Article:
The Way of the World

Despite his “pox on both your houses” conclusion, something I endorse whole-heartedly, I found a lot to dislike in Dean Baker’s latest article at the Guardian. He of all people should realize that consumption is not a fixed, static thing. In 1905 there was very little demand for automobiles in the United States. Only 8,000 of them were sold nationwide. Despite initially low demand over the period of the next several decades there was an enormous amount of capital investment that resulted in more employment, more consumption, and the largest industrial sector the world had ever seen. And that happened without federal stimulus packages or bailouts.

Yes, we need more end user consumer demand. End user consumer demand is not the only kind of consumption or demand. The road to more end user consumer demand lies through capital investment and the reasons for doing that will be what they have always been: you have a better idea, you can do it better, you think you can make a buck doing it. Take away those incentives as we have done with our current system of intellectual property, bailing out floundering dinosaur industries, and taxes or the fear of taxes and you get less of what we need.

What really irked me was this:

The world doesn’t work that way. Firms create jobs when they have more demand, not because we are nice to their rich owners.

On what basis can he tell me how the world works? He’s never been there. He’s either been an elected official, a worker at a not-for-profit, or an academic. How does that prepare you for lecturing on how the world works?

I think there was a reasonable argument three years ago on Keynesian grounds for a WPA-type program in which people who were unemployed were given a government-created job. Instead of Keynesian “government as employer of last resort” we got neo-Keynesian “government as consumer of last resort” dragged through the filter of cronyism and politics. The result was pretty much what could be reasonably expected: not nearly as much as its proponents had hoped or claimed.

I thought we needed structural reform then. The need is even more intense now.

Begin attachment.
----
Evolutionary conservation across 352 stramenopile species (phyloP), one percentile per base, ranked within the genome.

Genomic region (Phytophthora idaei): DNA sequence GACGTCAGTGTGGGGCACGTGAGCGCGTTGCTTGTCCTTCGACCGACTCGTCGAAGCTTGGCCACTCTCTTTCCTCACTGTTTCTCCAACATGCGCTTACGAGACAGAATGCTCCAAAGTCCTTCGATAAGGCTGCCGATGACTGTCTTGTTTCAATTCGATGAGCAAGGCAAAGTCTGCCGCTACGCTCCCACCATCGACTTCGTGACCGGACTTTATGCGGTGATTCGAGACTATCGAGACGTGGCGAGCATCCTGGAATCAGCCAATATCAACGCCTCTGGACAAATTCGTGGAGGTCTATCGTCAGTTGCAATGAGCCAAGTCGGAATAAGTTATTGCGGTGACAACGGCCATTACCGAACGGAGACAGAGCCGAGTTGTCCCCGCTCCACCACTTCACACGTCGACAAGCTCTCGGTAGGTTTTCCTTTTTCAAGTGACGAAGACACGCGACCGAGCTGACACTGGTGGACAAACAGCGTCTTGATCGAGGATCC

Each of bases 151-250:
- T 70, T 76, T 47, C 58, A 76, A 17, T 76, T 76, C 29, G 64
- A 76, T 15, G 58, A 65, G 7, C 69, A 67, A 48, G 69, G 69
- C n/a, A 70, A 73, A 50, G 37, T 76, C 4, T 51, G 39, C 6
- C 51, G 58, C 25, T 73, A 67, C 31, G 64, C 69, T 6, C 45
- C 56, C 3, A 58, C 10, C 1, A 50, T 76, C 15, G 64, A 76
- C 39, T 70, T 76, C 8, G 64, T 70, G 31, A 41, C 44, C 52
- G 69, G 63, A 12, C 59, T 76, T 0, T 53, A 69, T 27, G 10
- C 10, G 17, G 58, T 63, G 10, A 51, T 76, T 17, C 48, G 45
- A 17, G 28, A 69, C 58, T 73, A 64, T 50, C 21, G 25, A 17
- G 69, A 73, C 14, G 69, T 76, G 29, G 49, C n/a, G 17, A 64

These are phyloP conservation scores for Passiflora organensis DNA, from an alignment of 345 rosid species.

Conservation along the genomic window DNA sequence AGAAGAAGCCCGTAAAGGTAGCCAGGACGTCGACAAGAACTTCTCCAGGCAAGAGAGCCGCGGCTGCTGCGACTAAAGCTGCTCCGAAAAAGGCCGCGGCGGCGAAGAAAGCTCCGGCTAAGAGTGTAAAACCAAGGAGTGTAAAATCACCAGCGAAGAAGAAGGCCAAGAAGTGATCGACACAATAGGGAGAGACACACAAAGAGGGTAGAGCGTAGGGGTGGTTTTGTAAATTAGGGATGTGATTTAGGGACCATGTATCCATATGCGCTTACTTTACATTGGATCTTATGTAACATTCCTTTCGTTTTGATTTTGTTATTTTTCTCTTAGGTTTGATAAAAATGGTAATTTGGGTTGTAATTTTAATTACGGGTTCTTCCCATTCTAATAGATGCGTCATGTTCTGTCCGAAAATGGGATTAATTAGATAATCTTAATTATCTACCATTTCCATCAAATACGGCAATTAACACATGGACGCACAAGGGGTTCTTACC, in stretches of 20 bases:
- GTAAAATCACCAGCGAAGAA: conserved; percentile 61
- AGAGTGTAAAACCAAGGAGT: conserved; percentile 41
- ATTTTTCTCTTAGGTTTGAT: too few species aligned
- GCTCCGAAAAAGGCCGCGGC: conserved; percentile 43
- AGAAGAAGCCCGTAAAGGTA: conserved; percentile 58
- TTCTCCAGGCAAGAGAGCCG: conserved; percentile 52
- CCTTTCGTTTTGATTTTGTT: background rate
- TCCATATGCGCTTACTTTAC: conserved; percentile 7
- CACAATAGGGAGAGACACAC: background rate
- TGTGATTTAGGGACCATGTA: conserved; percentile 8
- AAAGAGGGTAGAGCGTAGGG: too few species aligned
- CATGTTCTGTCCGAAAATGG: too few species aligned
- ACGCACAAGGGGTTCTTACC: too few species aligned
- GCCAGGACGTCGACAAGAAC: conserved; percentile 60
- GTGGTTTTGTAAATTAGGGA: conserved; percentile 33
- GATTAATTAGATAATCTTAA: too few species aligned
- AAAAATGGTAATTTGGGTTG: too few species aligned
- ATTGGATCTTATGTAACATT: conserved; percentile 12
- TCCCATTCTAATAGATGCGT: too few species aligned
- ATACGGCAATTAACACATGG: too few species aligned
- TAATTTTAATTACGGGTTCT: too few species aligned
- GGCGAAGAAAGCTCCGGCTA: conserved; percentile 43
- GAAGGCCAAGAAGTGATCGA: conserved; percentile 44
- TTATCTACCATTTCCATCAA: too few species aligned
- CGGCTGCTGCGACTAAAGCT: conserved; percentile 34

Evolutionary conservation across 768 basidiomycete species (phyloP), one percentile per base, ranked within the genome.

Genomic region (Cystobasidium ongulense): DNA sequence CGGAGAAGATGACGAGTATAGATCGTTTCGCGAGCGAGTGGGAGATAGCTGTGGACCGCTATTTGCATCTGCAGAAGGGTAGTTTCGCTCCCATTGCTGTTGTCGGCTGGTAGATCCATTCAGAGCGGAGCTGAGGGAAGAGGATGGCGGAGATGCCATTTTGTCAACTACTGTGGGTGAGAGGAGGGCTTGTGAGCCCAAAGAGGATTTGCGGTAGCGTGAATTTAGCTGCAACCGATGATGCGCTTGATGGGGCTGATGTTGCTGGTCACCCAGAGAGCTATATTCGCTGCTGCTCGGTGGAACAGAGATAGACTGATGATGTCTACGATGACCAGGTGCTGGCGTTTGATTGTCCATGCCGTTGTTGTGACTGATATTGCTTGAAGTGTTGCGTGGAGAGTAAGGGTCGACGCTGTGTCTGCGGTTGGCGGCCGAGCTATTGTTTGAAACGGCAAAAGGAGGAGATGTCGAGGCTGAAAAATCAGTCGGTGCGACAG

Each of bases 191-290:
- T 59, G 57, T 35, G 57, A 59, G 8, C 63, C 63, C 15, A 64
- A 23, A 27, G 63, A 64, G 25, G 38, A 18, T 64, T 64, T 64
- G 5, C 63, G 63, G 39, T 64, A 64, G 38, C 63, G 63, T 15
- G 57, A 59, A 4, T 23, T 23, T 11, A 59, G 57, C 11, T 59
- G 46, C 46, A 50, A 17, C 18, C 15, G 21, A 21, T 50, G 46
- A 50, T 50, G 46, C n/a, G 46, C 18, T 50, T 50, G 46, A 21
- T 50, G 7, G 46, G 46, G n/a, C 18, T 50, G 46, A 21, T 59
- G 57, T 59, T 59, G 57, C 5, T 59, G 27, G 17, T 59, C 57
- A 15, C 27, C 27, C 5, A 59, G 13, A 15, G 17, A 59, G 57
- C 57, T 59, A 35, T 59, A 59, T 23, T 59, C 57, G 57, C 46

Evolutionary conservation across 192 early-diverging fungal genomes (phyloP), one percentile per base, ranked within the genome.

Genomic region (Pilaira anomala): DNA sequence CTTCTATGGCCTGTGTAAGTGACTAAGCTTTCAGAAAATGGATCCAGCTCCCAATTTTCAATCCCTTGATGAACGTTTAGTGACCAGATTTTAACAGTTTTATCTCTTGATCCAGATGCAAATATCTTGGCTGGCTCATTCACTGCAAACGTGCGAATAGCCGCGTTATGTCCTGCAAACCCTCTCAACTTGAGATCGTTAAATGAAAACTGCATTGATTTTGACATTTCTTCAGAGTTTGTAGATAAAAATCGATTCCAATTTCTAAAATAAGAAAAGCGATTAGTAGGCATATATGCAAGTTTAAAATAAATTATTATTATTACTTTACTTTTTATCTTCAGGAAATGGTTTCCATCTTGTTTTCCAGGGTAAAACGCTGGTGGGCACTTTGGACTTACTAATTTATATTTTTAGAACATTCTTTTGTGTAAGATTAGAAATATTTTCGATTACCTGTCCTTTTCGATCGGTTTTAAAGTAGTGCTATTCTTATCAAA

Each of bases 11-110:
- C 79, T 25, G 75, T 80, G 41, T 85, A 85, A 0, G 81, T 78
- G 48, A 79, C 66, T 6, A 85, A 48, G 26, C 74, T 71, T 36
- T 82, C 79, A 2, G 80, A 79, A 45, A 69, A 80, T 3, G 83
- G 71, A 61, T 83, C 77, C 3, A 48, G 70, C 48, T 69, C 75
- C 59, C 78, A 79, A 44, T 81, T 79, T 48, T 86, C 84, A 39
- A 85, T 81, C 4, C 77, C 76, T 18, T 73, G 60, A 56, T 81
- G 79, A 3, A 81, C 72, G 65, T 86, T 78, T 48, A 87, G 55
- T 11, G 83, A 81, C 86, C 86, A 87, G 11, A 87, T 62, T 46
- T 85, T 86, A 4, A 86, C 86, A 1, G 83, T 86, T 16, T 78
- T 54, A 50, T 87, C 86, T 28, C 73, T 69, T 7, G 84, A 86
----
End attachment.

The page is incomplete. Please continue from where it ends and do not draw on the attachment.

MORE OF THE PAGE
17 comments… add one
  • Brett

    Baker’s schtick has always been to re-iterate the same stuff we hear from Paul Krugman (more fiscal stimulus), except with extra-annoying snark* and jabs at the Washington Post. I tried following his blog on RSS for a while, but just couldn’t do it.

    * Snark has become really annoying as a form of humor.

    On what basis can he tell me how the world works? He’s never been there. He’s either been an elected official, a worker at a not-for-profit, or an academic. How does that prepare you for lecturing on how the world works?

    I’m dubious of these kinds of “personal experience” arguments. Baker has a solid economics background, so he’s fairly well qualified to talk about economics issues even if he’s never been a business owner.

  • Drew

    “I’m dubious of these kinds of “personal experience” arguments. Baker has a solid economics background, so he’s fairly well qualified to talk about economics issues even if he’s never been a business owner.”

    You are obviously entitled to your own opinion, Brett. But as a graduate of the best business school in the country, but also a business financier and owner for some 20 years now, I will tell you unequivocally I’ll take practical experience over the academic in a nanosecond. Those dudes are clueless.

  • He’s not talking about economics issues but about business—not how things are in theory but how they are in practice. He didn’t say “there’s no theoretical support for that” but “the world doesn’t work that way”. That’s what got my Irish up. It is not true that entrepeneurial activity depends on demand in any but the most indirect of ways. That is a lie. Risk-taking is not based on present consumption or on aggregate demand but on expectations of future consumption within the target market. I can present hundreds, maybe thousands of examples.

    There was no demand whatever for the iPad five years ago when Apple began investing tens or hundreds of millions of dollars into its development. They created the demand from nothing. Why did they do that in a period of declining aggregate demand? Because that is the nature of entrepeneurial activity. Aggregate demand is meaningless in that context.

    He knows better. He is lying. He is trading on his PhD in economics to make sweeping, incorrect generalizations outside of his own specialty that support his policy preferences. He knows there’s no such thing as a lump of consumption. For goodness sake his doctoral dissertation was on consumption theory.

  • I think there was a reasonable argument three years ago on Keynesian grounds for a WPA-type program in which people who were unemployed were given a government-created job.

    What is the fascination with this notion? It was a program enacted as part of Roosevelt’s New Deal after he nearly killed off the recovery that started around April of 1933. If he hadn’t done that he’d probably have never needed the WPA.

    Why all the praise for trying to fix completely blinkered thinking?

    There was no demand whatever for the iPad five years ago when Apple began investing tens or hundreds of millions of dollars into its development.

    Yes, at that time there was no demand for a product that did not exist. This is trivially true. However, if there continued to be no demand, then iPad would have been a flop and those millions wasted. Demand is essential, either current demand (as there is for the iPad now that it exists) or potential demand (as was the case with the iPad 5-10 years ago). Basically, you are taking a risk that people will demand what you produce. In some cases, there isn’t even speculation (e.g. a McDonalds, you can’t tell me there is currently no demand for burgers, or that it is something new).